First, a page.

Believe me, some carbohydrates will make ALL the difference in your marathon nutrition plan.
As it gets closer to race time, I’ll have half of a banana, an energy bite, or some dried cereal before the race starts. I don’t like to start long races with an empty tank so I have my larger breakfast earlier on and then some small snacks right before.
Nutrition During the Marathon
I think I’ve nailed this down after my last few long runs of practicing.
If you need more ideas for fueling during a race, you can see more of my favorite endurance nutrition products here.
This general plan worked well for my 20 mile run so I’m sticking with it.
Lastly, I’m bringing some Sour Raisins because I really love them and they’re small enough to not choke on and store in my belt pockets.
The Detroit Marathon will have Clif Shot Gels, but I don’t plan on taking those unless absolutely necessary since I didn’t train with them.
Generally speaking, you want 30-60 grams of carbohydrates per hour of endurance activity. Typically, that looks like 2-3 gels or chews every 60 minutes.
In terms of running hydration, I’m going to drink 4ish oz every 20-30 minutes.
What To Eat After a Marathon
Now, we have to think about REFUELING! Eating after a long run or race is perhaps the most important part of recovery.
What is the best food to eat after a long run?
Ideally, a mixture of carbs and protein, but truthfully, it’s anything that you can stomach. Eating something is often better than nothing. Aim for a blend of carbohydrates and protein.
This is where a good protein powder for runners can come in handy. Although if you’re at a race and don’t have access to that, anything can work.
A sandwich, a latte with fruit, fruit and peanut butter or yogurt. Even a small snack to hold you over until a bigger meal is ideal.
Immediately after exercise, our muscles are primed to assimilate and build protein from amino acids from the blood. After exercise, our muscles are also most efficient at absorbing carbohydrates.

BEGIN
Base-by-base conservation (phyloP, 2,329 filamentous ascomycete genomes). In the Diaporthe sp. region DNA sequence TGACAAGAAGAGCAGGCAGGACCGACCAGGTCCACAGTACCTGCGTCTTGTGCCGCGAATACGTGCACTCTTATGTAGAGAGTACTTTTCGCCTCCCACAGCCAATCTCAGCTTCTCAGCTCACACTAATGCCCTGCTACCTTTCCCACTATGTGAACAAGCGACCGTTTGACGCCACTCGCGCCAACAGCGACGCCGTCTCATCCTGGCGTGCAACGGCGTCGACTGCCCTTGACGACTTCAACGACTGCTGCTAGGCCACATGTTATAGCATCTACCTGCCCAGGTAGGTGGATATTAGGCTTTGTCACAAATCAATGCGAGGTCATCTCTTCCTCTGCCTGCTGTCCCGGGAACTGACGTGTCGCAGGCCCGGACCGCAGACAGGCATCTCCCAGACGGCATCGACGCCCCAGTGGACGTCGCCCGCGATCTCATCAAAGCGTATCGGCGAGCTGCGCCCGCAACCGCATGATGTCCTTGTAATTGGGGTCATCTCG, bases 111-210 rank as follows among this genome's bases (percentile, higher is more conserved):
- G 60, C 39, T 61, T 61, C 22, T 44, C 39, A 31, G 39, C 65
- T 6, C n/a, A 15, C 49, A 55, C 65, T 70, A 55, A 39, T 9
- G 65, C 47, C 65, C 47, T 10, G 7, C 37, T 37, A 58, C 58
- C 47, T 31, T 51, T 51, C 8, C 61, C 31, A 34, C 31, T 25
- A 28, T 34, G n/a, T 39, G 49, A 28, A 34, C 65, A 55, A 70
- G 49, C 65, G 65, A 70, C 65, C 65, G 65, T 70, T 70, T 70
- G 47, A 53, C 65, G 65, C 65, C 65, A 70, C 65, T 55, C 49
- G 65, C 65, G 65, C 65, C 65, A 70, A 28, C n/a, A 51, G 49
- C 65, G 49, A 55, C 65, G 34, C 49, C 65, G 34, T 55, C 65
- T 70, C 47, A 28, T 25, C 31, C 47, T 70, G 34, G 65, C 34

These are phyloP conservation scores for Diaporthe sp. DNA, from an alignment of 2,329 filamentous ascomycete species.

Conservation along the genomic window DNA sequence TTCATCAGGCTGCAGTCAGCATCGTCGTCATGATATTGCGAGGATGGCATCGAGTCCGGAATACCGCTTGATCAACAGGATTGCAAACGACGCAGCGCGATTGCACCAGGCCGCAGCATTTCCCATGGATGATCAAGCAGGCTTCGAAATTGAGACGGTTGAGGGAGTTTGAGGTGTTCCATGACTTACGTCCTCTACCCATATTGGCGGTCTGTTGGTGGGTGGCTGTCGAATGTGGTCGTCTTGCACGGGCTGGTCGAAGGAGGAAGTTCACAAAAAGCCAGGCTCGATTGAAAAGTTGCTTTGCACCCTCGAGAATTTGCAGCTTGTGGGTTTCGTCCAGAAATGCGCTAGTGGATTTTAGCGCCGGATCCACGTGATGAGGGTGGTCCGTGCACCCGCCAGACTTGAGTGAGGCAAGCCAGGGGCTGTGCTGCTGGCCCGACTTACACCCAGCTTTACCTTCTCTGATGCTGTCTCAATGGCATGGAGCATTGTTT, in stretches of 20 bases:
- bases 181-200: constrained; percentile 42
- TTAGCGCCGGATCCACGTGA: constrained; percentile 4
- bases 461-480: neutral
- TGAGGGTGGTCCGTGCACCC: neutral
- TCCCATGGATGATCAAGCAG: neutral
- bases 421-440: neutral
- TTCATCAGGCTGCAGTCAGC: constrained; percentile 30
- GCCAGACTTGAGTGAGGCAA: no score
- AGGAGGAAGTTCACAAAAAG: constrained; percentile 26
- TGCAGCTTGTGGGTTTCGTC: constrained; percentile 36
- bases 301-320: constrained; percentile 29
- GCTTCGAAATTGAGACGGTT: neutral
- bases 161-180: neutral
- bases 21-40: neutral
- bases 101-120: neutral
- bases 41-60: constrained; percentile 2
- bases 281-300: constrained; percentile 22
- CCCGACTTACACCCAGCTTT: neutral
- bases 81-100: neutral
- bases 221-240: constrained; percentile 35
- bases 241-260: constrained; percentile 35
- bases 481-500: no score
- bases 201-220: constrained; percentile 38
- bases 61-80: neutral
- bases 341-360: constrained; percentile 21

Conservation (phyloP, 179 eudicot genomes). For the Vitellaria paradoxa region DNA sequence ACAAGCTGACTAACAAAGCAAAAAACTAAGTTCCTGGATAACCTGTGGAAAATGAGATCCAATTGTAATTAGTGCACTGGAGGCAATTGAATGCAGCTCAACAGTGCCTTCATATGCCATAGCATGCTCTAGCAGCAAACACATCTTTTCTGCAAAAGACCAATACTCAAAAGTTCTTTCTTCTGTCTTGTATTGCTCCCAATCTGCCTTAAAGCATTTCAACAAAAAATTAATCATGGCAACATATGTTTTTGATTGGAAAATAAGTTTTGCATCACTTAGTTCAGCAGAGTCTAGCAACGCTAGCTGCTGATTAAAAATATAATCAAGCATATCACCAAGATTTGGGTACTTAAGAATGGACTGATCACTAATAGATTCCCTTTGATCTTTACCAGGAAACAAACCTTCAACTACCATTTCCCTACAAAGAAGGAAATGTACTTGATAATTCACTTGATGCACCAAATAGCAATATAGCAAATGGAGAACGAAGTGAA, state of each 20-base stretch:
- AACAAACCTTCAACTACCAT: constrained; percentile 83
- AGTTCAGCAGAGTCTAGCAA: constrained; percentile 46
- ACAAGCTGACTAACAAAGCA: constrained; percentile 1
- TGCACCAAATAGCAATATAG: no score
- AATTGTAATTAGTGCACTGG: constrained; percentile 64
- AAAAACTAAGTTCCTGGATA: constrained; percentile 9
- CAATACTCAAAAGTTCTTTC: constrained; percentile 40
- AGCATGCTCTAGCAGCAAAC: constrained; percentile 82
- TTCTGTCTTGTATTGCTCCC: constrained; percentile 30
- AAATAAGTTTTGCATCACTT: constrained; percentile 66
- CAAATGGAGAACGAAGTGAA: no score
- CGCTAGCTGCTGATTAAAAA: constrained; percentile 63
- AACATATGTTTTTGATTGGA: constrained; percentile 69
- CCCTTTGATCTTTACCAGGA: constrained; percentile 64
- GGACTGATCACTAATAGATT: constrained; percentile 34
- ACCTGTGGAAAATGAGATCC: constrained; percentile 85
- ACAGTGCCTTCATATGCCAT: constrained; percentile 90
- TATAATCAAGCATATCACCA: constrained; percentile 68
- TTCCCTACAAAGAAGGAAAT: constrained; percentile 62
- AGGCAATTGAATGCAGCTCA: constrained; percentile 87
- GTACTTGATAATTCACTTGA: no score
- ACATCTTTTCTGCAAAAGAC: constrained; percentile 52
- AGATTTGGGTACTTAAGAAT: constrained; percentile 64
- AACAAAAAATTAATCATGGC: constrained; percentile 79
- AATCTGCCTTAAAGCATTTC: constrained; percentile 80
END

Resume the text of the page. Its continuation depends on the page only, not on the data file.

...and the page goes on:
Both are important – The amino acids replenish and build protein stores, while the carbohydrates refill our glycogen stores.
Some ideas for you of what to eat after a marathon
- greek yogurt smoothie or shake
- chocolate milk
- burger or sandwich with the bun (you need your carbs!)
- eggs or omelet with toast
- strawberry baked oatmeal with yogurt
- yogurt with fruit
After the Detroit Marathon, I’ll head to the finish area and hang out and snack for a bit. I’ll probably stop somewhere and grab a sandwich before heading back to my hotel.
My flight home leaves at 5:30 pm, so I’m hoping I’ll have some down time to shower and relax in the room after the race before heading to the airport.
Other Things to Focus On For Marathon Day
Nutrition plays a key role but not the whole entire role. Other things matter, too!
- sleep and rest
- A proper amount of caffeine before running
- healthy fats like salmon, avocado and flax seeds (omega 3 fatty acids can help with inflammation)
- carbs at each meal and snack
- incorporating snacks to keep blood sugar balanced (I use these healthy athlete snacks as a guide often)
- massage and stretching
- beets and tart cherry juice! You can see other supplements for runners that may be beneficial too.
I am so excited for race day but really need to focus on the basics.
I think the hardest part for me is going to be not having a support team or any family at the finish. Ed is not able to attend, it’s just me.
I think it would have been so cool to see Camryn at the finish line and/or throughout the race, but I’ll have to save that hug for the next day.
I am excited to get back to a longer race. I haven’t run a marathon in 2.5 years, and my last longer distance race was my half marathon postpartum.
Do you nail down your marathon nutrition plan before the race?
Do you always stick to the same pre race meal?